Astronomers are finding dozens of massive, so-called ‘runaway stars’ in our galaxy with the help of images from NASA’s Spitzer Space Telescope and Wide-field Infrared Survey Explorer, or WISE. When these speedy, massive stars plow through space, they can cause material to stack up in front of them, creating dramatic arc-shaped features called bow shocks.
NASA’s Nuclear Spectroscopic Telescope Array, or NuSTAR, has captured the best high-energy X-ray view yet of a portion of the Andromeda Galaxy, our nearest large neighbouring spiral galaxy. The space observatory has observed 40 “X-ray binaries” — intense sources of X-rays comprising a black hole or neutron star that feeds off a stellar companion.
A detailed study of young stars and their surroundings has produced dramatic new evidence about how multiple-star systems form and how the dusty discs that are the raw material for planets grow around young stars. Scientists used the Very Large Array (VLA) radio telescope to study nearly 100 newborn stars in a cloud of gas and dust about 750 light-years from Earth.
In this season of post-Christmas gym memberships, black holes have shown that they too can lose a lot of the weight of the stars that surround them. One unusually star-deprived black hole at the site of two merged galaxies could provide new insight into black hole evolution and behaviour, according to observations with the Hubble Space Telescope and Chandra X-ray Observatory.
New information about the way mature stars spin indicates that one recently developed method for determining a star’s age needs to be recalibrated for stars that are older than our Sun, as spin rate is one of the few windows into stellar ages. This has implications for our own solar system, as our own Sun might be on the cusp of a transition in its magnetic field.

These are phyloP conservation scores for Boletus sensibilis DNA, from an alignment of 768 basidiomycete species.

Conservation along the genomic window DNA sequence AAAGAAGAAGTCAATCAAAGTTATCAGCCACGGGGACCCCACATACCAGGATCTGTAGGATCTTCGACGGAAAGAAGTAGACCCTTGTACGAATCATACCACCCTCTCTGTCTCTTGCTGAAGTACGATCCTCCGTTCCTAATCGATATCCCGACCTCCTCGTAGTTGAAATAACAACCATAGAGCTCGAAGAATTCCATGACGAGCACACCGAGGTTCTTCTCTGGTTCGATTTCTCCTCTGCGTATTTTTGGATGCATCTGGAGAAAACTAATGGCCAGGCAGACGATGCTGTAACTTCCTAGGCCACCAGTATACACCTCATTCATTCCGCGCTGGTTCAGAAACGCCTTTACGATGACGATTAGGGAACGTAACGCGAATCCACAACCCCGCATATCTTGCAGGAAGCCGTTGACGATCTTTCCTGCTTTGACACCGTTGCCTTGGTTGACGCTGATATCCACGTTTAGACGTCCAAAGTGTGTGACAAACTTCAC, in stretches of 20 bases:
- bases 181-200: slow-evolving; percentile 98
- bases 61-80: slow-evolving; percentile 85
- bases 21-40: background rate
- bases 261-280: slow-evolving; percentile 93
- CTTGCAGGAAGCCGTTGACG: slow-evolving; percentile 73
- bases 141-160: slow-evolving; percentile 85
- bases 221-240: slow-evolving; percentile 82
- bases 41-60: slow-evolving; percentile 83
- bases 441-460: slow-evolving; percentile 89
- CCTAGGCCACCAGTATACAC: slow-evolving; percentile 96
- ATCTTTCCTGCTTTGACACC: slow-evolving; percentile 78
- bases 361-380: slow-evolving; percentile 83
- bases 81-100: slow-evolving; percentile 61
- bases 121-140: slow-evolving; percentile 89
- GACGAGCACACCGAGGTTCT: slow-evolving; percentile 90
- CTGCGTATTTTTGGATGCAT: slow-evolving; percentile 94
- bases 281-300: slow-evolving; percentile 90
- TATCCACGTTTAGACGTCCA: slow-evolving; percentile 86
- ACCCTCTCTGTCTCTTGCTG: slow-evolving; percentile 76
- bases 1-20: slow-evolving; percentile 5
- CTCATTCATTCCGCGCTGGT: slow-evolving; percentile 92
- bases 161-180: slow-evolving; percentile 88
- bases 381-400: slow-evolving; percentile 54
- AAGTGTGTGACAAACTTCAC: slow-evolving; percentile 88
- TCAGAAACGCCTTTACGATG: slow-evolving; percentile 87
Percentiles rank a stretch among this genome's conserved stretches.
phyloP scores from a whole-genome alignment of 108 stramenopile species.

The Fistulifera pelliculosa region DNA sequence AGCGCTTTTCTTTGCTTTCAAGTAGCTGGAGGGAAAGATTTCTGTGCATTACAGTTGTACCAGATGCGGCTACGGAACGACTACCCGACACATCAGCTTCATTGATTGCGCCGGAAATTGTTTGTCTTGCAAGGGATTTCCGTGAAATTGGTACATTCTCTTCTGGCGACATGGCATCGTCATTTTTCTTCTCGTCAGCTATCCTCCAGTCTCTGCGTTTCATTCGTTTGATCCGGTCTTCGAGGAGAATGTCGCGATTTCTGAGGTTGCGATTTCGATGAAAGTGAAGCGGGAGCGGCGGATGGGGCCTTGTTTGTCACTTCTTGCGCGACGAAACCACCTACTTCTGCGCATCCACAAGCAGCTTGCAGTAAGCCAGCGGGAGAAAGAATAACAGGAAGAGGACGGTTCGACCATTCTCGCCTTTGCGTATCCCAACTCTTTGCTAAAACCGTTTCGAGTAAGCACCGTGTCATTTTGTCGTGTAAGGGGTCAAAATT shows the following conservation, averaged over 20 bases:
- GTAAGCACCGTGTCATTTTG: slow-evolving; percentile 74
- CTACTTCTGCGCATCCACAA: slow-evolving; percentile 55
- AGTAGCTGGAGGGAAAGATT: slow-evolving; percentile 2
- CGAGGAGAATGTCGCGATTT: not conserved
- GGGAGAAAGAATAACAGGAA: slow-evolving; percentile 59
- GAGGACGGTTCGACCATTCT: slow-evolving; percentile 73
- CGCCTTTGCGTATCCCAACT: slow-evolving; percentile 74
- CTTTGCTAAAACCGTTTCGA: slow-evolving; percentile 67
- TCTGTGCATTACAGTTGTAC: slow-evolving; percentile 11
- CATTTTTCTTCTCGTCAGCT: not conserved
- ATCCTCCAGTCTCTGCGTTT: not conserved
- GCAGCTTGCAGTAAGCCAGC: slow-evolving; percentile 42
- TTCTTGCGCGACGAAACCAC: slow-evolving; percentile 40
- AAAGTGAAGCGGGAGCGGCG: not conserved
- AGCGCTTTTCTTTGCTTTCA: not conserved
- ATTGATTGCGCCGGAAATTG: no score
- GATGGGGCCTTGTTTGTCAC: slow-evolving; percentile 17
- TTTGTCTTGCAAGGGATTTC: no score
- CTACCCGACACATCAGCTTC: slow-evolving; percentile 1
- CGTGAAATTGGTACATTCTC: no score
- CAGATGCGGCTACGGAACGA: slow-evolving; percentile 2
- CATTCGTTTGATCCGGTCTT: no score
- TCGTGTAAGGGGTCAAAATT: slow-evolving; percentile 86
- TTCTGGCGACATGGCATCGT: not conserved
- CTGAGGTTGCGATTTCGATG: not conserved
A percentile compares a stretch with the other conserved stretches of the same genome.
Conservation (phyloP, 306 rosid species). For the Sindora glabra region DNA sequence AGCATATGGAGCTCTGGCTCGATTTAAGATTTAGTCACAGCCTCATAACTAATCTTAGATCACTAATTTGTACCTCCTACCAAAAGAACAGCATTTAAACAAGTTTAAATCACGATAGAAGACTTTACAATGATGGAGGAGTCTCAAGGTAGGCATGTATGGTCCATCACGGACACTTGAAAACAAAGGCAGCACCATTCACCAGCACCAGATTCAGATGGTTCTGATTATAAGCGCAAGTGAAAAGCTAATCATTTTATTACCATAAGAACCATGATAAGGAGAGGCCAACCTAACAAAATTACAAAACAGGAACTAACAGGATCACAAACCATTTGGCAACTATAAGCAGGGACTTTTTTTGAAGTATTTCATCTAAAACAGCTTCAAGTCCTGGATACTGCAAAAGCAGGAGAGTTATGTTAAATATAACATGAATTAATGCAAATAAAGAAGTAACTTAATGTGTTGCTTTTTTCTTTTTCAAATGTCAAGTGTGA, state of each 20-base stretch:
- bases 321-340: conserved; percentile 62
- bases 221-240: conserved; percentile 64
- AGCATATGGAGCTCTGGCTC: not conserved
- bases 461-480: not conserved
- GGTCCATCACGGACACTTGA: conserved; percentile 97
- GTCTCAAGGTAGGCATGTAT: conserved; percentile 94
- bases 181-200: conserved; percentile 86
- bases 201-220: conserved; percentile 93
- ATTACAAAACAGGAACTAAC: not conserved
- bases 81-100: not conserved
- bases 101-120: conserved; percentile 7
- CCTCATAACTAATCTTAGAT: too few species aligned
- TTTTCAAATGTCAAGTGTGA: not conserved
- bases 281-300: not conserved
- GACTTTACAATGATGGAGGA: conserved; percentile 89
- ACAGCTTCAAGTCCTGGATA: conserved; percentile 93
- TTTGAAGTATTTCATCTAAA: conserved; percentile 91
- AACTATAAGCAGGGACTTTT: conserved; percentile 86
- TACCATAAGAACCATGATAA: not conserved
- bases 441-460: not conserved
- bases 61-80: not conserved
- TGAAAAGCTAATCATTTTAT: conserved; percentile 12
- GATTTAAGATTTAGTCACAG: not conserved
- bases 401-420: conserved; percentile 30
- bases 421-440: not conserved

This NASA/ESA Hubble Space Telescope image shows the spiral galaxy NGC 4845, located over 65 million light-years away in the constellation of Virgo. In 2013 researchers noticed a violent flare from the black hole at the centre of NGC 4845 as it tore up and fed off an object many times more massive than Jupiter that strayed too close and was devoured.
A group of astronomers led by the University of Sydney has discovered strong magnetic fields are common in stars, not rare as previously thought, which will dramatically impact our understanding of how stars evolve. The findings could potentially lead to a better understanding of the Sun’s magnetic cycle, which is known to affect communication systems and cloud cover on Earth.
On the morning of Thursday, 7 January, observers in the UK with a clear sky and an unobstructed view low to the southeast at 7am GMT (central British Isles) can see a close conjunction between the old crescent Moon, Venus and Saturn — all three encompassed by the field of view of a typical binocular.